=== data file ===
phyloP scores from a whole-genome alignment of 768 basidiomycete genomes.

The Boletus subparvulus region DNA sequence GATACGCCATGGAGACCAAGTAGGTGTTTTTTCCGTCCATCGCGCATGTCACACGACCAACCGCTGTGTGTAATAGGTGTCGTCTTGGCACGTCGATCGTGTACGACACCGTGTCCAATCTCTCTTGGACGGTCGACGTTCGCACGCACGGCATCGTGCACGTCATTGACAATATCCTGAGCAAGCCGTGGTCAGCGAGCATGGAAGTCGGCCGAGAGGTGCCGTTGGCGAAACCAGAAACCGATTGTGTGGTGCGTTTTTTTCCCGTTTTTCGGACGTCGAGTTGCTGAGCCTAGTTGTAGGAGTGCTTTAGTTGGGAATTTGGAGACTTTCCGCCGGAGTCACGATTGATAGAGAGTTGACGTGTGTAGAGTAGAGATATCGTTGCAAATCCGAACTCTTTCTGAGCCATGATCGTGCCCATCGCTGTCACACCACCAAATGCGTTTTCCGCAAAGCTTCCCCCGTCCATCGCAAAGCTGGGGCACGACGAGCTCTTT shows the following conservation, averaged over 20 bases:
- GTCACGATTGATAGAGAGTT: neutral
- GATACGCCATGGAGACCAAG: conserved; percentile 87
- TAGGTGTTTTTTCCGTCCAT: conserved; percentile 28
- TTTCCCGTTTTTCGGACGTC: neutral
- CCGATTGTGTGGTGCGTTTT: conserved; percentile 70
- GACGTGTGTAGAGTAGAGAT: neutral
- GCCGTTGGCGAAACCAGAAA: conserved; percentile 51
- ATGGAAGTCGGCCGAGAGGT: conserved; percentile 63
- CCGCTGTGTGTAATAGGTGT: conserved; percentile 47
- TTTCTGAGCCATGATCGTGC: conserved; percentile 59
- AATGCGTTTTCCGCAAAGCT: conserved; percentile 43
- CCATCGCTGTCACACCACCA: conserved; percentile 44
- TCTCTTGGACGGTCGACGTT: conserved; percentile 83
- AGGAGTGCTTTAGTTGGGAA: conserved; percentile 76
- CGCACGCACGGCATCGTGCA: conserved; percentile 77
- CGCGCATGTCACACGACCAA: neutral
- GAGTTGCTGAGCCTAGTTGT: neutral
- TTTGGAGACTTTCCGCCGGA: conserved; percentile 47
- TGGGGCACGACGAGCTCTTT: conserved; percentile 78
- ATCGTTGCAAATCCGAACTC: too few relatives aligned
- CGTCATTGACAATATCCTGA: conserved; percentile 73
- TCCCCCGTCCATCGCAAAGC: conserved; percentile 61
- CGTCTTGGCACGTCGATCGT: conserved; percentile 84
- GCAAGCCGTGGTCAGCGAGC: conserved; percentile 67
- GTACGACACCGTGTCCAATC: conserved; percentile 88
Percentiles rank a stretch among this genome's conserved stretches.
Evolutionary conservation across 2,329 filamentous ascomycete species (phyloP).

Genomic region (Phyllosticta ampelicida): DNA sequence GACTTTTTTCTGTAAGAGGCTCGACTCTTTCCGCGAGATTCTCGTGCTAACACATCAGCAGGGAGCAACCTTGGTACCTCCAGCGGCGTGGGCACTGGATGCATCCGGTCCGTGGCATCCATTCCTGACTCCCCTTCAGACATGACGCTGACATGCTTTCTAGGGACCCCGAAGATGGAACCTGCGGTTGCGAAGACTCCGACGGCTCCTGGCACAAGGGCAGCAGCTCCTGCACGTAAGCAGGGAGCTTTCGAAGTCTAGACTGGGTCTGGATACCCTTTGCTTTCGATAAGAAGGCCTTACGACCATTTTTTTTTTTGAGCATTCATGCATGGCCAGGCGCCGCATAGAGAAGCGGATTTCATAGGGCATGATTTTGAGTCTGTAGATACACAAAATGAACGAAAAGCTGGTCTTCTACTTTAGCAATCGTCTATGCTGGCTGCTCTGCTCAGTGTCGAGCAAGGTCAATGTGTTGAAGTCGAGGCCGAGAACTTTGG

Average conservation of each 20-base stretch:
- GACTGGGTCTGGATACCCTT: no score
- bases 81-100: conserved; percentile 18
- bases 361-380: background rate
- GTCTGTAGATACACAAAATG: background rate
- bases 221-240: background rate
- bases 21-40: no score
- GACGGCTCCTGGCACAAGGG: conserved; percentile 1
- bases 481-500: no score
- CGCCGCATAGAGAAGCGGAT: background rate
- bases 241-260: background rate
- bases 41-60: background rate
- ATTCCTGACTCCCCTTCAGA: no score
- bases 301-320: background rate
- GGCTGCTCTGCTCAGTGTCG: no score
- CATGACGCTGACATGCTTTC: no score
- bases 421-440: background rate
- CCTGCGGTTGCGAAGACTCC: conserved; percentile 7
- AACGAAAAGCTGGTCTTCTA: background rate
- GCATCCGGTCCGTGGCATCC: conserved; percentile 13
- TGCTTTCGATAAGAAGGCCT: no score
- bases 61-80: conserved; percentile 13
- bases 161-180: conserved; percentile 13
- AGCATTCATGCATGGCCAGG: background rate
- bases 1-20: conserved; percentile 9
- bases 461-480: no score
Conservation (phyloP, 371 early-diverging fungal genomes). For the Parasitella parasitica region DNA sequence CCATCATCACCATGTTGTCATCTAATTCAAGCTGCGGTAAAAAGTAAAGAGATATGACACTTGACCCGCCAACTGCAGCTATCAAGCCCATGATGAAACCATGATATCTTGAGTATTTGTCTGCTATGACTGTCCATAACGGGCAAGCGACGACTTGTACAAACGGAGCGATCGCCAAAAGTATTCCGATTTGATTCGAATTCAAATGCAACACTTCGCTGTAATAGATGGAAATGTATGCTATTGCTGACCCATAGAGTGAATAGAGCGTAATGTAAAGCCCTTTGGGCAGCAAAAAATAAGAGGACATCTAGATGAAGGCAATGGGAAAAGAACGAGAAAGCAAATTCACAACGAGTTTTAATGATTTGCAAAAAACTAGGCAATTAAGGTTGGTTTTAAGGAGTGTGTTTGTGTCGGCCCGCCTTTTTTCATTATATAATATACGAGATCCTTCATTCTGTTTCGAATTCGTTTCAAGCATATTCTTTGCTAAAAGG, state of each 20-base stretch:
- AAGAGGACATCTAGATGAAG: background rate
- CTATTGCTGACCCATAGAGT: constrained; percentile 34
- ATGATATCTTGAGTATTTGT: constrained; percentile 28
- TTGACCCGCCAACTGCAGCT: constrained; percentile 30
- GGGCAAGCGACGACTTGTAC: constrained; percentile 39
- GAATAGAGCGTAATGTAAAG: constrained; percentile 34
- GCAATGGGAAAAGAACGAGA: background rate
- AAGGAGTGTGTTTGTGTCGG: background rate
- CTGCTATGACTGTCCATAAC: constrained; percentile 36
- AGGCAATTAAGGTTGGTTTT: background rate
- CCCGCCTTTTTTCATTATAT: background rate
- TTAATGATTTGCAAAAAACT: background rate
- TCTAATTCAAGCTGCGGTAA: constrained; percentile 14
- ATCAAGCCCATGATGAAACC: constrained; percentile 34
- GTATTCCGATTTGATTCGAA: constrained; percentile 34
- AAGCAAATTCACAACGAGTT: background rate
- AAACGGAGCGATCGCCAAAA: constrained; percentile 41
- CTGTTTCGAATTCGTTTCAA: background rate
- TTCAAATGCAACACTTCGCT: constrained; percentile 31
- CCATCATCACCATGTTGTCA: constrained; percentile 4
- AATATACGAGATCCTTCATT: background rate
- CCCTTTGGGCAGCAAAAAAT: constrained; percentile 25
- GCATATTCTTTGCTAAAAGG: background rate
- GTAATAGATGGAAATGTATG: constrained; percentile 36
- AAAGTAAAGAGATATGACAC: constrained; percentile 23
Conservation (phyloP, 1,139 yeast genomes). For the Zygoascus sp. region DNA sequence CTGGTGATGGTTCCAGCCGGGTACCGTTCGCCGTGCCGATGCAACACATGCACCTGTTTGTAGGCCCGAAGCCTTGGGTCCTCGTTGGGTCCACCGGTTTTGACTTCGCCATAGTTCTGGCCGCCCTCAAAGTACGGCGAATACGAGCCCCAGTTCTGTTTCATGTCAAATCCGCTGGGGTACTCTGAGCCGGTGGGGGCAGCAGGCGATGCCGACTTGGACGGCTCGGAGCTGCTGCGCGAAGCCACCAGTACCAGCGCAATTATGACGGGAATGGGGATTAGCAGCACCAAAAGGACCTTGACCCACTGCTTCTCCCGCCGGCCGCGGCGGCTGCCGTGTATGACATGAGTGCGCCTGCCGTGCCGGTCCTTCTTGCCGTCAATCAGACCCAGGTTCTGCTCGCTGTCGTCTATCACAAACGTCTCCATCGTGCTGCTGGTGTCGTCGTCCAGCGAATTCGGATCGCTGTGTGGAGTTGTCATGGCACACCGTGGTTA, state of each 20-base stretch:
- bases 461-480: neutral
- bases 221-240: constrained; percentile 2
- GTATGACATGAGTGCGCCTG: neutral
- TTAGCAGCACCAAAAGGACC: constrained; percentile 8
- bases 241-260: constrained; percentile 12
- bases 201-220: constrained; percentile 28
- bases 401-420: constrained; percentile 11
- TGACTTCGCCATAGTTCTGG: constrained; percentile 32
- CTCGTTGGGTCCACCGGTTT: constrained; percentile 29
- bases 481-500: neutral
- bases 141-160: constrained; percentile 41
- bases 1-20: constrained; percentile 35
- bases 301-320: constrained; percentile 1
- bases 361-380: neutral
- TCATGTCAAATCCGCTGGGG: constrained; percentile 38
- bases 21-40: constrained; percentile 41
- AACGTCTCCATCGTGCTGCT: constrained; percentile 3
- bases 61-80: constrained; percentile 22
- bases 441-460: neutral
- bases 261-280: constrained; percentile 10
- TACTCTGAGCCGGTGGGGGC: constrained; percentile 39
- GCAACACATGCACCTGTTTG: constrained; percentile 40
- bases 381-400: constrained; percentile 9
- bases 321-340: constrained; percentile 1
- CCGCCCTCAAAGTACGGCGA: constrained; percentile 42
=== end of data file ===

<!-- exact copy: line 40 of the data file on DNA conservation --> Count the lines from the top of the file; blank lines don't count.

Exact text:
- CGCCGCATAGAGAAGCGGAT: background rate